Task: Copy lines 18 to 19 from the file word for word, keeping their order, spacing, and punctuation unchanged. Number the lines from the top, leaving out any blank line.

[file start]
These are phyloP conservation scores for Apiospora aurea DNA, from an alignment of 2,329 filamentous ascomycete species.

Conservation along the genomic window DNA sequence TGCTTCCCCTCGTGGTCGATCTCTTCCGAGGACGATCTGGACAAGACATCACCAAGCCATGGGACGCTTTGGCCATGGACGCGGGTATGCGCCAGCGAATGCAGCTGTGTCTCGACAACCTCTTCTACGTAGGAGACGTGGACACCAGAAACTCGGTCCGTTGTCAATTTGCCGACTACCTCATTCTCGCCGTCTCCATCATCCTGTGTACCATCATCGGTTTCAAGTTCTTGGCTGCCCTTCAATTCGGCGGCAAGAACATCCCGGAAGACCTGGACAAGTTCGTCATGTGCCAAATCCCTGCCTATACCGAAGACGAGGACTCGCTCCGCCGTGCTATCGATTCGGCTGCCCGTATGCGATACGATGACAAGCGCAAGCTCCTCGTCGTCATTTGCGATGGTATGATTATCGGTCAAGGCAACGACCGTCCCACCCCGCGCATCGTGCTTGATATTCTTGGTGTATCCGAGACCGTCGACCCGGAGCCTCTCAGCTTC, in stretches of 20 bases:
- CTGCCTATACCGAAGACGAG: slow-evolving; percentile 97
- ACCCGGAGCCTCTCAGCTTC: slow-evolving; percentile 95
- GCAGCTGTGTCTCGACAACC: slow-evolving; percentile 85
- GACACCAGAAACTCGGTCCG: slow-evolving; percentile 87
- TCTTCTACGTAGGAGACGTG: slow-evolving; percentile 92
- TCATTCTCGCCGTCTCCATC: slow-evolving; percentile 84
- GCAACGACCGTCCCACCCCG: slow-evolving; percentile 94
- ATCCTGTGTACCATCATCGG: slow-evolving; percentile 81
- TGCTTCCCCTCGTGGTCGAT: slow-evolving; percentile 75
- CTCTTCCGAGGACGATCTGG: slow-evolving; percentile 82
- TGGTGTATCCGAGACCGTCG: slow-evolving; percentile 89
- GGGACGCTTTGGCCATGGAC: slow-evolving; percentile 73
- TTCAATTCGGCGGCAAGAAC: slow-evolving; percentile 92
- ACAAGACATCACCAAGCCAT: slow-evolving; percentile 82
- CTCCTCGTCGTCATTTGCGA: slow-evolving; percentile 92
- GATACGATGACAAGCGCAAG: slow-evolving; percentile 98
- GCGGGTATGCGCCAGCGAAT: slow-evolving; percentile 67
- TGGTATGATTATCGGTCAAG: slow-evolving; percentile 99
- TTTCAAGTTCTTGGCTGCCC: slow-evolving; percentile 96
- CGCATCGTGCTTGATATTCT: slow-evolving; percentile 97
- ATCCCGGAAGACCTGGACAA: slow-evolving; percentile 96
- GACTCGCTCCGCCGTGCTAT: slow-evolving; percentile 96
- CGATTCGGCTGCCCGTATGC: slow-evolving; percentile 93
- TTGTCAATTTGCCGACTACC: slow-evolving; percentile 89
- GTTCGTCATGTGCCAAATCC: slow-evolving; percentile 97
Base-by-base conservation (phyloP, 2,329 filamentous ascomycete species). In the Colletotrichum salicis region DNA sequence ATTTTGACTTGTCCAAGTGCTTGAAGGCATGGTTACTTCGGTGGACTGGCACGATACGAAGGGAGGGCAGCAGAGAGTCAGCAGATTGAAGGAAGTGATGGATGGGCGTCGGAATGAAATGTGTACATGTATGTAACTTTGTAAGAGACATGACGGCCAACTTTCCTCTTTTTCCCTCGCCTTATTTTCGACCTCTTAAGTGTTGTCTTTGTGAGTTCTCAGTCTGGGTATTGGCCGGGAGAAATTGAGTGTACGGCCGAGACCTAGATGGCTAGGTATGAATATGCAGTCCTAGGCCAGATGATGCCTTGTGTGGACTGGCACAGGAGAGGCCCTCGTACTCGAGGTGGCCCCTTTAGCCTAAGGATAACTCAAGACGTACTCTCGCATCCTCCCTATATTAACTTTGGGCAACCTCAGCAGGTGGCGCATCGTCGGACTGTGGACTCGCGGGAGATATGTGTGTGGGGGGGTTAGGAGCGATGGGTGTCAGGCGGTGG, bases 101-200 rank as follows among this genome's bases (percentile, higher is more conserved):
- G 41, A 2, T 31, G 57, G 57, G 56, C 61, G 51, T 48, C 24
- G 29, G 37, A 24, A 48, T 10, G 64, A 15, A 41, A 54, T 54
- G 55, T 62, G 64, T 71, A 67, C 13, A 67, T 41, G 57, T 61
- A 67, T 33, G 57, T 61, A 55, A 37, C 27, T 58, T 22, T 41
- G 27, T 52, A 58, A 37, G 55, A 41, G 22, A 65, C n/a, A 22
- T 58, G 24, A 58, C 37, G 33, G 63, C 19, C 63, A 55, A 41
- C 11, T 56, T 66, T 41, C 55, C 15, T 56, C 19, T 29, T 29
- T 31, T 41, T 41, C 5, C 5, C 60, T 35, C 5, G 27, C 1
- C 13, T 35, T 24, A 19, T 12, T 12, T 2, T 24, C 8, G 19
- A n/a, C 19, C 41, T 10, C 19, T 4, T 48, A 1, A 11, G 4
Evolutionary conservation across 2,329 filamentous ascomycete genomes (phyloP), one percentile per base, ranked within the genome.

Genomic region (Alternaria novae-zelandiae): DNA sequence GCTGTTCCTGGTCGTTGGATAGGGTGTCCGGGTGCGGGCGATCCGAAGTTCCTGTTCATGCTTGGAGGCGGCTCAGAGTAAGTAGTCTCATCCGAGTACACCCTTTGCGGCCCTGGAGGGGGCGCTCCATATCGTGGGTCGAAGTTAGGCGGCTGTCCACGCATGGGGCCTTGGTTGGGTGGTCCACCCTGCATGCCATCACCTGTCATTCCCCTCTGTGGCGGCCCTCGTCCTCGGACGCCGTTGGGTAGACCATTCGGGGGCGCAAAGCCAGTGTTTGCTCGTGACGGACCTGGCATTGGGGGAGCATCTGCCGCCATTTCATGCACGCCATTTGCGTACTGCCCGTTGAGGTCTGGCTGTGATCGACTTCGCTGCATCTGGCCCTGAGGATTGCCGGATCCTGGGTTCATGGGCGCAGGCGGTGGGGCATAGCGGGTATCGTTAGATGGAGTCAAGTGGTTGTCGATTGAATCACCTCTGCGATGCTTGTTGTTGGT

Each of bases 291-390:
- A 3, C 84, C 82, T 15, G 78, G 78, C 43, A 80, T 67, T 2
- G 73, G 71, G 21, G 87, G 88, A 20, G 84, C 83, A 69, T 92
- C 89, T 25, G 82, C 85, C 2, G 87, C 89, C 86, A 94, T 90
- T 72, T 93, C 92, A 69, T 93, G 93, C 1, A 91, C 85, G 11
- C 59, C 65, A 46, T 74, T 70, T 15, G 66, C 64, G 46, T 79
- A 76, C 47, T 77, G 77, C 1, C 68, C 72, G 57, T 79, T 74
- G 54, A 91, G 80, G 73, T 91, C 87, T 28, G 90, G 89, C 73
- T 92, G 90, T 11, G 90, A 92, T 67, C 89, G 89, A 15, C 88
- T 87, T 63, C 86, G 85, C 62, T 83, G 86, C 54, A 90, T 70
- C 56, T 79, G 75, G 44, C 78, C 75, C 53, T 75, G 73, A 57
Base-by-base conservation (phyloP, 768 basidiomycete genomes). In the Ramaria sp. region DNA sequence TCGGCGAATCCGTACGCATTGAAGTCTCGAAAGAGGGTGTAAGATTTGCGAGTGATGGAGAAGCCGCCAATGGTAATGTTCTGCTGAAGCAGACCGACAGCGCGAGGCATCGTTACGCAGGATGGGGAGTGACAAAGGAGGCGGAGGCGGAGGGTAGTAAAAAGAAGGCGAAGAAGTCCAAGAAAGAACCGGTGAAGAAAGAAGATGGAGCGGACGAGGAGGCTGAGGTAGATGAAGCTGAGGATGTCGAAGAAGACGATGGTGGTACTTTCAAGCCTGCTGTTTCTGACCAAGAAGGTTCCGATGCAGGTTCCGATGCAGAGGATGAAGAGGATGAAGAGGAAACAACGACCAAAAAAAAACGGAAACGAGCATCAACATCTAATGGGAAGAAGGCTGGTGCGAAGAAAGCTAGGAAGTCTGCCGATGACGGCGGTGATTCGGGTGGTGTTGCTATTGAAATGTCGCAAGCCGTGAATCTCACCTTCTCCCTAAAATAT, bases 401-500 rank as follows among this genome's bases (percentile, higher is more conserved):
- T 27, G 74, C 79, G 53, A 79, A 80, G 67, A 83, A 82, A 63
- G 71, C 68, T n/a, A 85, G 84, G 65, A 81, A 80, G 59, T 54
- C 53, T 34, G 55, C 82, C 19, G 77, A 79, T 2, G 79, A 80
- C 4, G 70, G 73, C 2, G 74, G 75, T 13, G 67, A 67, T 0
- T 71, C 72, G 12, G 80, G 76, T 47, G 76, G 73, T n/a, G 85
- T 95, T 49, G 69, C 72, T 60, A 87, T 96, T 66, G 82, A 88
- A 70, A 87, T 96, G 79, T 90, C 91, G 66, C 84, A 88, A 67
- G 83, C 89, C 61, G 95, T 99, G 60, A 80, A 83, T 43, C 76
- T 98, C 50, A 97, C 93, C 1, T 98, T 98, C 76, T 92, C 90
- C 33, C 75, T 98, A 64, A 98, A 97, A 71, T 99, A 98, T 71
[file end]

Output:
- GATACGATGACAAGCGCAAG: slow-evolving; percentile 98
- GCGGGTATGCGCCAGCGAAT: slow-evolving; percentile 67